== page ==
My students constantly amaze me. Some of their emails make my head pound harder than after an ice cream eating contest. Others take my breath away by cleverly switching the video of “Super Size Me” with gay porn. And others still catch me off guard with the things they actually write in their essays.
Like the young writer’s paper I graded this afternoon.
I had given my students an article to read about the dismay in the business sector over the poor writing ability of recent business school graduates. In the article, the author examines the ways in which electronic communication, such as email and IM, are contributing to the degradation of our society’s ability to write intelligently. One the examples in the article describes how some clown at Radio Shack thought it would be appropriate to layoff roughly 400 people via email. That’s where this student comes in. In writing about this example, this student wrote:
For example, that incident with Radio Shack telling about 400 workers that they were being laid off was much easier and faster than telling them face to face. But, it is harsher, because if I got an email saying that my job was being terminated I would be pretty pissed off, because excuse my language, but I think that’s a pretty fucked up way to find out that you are being fired.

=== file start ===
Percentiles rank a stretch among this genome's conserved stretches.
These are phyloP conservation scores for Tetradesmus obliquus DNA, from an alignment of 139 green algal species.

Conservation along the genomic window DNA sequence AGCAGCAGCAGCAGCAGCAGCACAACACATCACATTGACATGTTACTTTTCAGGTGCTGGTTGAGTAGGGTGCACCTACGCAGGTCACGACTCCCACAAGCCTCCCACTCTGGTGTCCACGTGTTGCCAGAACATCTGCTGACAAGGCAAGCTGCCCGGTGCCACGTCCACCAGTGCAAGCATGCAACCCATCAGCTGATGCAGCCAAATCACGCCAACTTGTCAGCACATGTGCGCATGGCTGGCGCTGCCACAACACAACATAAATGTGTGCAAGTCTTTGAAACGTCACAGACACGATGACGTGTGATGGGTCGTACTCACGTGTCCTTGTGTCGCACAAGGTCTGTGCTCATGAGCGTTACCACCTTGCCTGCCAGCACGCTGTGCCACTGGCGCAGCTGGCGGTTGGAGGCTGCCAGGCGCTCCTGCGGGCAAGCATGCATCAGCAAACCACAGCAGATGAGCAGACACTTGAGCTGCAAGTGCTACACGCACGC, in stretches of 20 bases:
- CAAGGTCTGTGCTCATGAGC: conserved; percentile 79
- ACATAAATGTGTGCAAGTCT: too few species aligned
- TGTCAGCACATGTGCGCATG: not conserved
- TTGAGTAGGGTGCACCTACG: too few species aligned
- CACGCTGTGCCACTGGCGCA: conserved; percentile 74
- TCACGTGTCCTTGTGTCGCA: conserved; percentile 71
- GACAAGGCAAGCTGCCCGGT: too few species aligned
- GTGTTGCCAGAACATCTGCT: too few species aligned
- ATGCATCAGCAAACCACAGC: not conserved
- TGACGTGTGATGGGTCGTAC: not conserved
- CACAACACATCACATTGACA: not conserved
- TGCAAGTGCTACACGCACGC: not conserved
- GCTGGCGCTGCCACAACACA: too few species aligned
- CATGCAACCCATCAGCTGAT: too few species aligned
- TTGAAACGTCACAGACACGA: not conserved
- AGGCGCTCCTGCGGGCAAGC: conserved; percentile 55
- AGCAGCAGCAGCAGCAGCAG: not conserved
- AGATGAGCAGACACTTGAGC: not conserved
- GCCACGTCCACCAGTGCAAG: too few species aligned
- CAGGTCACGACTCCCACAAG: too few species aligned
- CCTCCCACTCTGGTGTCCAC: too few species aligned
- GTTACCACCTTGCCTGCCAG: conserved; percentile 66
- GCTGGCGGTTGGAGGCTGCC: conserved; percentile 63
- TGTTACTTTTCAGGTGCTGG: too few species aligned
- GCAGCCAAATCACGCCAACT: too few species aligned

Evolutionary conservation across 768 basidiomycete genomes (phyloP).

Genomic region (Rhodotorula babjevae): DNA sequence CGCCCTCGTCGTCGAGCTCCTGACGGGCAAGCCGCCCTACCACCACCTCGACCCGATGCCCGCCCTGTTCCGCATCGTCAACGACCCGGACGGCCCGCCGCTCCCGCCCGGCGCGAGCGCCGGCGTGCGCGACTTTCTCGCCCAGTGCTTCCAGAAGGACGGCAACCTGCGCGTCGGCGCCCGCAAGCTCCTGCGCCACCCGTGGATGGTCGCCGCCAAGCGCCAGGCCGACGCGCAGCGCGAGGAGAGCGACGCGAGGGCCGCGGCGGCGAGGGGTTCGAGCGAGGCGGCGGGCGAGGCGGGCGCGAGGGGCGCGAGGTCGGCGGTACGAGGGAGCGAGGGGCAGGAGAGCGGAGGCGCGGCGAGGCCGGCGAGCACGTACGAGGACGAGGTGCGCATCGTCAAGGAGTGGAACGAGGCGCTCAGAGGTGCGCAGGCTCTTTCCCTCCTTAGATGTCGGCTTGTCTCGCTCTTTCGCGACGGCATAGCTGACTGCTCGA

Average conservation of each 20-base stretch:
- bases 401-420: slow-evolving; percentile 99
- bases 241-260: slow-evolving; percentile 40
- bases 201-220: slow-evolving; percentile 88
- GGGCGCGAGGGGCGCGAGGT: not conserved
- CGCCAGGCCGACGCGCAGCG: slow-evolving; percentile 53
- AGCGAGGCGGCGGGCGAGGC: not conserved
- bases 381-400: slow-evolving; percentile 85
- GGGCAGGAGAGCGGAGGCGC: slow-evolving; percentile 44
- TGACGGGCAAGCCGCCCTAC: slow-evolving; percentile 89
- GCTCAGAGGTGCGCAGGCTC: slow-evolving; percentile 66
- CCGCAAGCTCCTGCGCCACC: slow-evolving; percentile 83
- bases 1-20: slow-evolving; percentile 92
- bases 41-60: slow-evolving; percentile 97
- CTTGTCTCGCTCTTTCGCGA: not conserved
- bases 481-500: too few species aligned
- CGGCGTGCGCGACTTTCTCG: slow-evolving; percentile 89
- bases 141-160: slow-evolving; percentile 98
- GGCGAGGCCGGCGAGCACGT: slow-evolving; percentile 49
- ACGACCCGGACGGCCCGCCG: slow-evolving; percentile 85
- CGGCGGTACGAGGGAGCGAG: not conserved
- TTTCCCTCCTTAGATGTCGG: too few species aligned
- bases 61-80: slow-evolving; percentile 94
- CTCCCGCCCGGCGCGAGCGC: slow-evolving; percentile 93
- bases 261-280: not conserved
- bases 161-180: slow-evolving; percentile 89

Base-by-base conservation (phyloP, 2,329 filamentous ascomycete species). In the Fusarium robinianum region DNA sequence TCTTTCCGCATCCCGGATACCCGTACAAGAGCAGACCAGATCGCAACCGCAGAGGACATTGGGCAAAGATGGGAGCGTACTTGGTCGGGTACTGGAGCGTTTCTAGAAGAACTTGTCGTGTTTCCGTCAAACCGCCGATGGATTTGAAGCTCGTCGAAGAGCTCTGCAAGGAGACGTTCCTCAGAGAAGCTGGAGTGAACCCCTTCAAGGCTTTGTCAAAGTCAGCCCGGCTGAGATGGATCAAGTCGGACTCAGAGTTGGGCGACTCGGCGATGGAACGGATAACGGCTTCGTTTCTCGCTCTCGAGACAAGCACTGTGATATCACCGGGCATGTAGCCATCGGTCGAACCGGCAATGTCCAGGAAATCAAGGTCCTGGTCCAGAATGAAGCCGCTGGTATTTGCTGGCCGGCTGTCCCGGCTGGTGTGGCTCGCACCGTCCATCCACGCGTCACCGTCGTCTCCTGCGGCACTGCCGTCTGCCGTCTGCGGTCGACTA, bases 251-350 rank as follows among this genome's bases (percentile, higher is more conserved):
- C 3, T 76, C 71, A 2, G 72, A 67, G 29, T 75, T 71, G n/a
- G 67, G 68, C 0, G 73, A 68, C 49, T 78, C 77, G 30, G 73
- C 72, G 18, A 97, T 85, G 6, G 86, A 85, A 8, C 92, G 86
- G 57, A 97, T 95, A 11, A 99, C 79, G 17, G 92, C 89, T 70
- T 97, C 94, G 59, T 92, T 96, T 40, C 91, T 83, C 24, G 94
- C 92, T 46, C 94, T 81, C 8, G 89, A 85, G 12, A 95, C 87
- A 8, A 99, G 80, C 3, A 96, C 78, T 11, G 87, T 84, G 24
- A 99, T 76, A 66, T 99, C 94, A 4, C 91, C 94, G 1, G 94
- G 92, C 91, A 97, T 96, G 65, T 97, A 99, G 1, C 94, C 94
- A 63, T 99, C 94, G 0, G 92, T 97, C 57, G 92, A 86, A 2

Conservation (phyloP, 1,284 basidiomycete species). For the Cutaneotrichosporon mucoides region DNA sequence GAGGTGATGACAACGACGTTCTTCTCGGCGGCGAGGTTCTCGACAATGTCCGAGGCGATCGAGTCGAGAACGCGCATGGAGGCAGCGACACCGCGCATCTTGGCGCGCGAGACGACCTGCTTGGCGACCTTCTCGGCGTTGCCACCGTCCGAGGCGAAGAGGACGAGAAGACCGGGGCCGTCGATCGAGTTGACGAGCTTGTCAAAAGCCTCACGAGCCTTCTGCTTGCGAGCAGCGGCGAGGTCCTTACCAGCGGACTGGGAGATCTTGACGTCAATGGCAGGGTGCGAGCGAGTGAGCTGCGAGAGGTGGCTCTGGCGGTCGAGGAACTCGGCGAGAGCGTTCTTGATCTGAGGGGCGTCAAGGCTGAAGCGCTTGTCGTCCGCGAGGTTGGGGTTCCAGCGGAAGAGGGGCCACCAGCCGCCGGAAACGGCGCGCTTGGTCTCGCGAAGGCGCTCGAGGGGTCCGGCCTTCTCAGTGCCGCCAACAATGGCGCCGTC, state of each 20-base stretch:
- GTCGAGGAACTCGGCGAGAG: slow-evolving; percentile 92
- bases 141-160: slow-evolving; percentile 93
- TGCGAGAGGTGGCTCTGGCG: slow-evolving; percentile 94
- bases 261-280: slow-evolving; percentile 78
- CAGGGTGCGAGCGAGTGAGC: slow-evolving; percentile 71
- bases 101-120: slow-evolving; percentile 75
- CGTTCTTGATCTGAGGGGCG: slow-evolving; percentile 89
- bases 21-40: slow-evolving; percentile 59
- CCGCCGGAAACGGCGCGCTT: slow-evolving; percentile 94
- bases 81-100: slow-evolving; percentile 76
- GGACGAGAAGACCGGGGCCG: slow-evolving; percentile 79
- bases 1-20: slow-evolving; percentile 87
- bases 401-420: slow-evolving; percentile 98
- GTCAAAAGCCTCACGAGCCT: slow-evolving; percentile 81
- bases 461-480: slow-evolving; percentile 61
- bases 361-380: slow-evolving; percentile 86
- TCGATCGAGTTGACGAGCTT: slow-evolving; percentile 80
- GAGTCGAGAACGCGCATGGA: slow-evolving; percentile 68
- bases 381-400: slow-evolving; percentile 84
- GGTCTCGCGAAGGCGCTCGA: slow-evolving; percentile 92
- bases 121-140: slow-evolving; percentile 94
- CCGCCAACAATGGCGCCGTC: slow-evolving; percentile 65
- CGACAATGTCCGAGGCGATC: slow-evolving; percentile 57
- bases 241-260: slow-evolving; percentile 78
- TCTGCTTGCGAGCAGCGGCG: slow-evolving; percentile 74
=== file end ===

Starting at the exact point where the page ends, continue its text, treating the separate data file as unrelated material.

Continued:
Hmmm. Now look, I’m no prude. In fact, I committed the seven words you aren’t allowed to say on television to memory. You know, just in case I somehow get on TV and decide that I wanna break me some rules. See: shit, piss, fuck, cunt, cocksucker, motherfucker, and tits. Can’t say those, but I say’em anyway! That’s the way I roll.
But I don’t say them in class. Well, not all at once anyhow. The major problem I had with what that student wrote was that the word “fuck” is too vague. One of the tasks I’ve set out for myself is to encourage my students to avoid cliches and unnecessarily stilted language, because I want them to write as specifically and as clearly as possible. And I’m sorry, but “fuck” can mean far too many things. Don’t believe me? Watch this little grammar lesson (warning: “fuck” is every other word, so don’t watch this at work. Or if you do, turn down the volume. I won’t be responsible if it angers your boss):
See? “Fuck” is almost like a euphemism turned inside out. Instead of a mild, less offensive word that conceals a meaning considered too harsh, it’s an offensive word used to conceal a meaning that’s considered too pedestrian. Saying, “I thought that was fucked up,” could actually mean any number of things. I thought that was blatantly unfair and hypocritical of them. OR: I thought that was rather racist and offensive. OR: I thought I was cheated and treated poorly through the course of that exchange.
Now that I think about it, I should write up a lesson that focuses solely on swear words. That would be a fun day.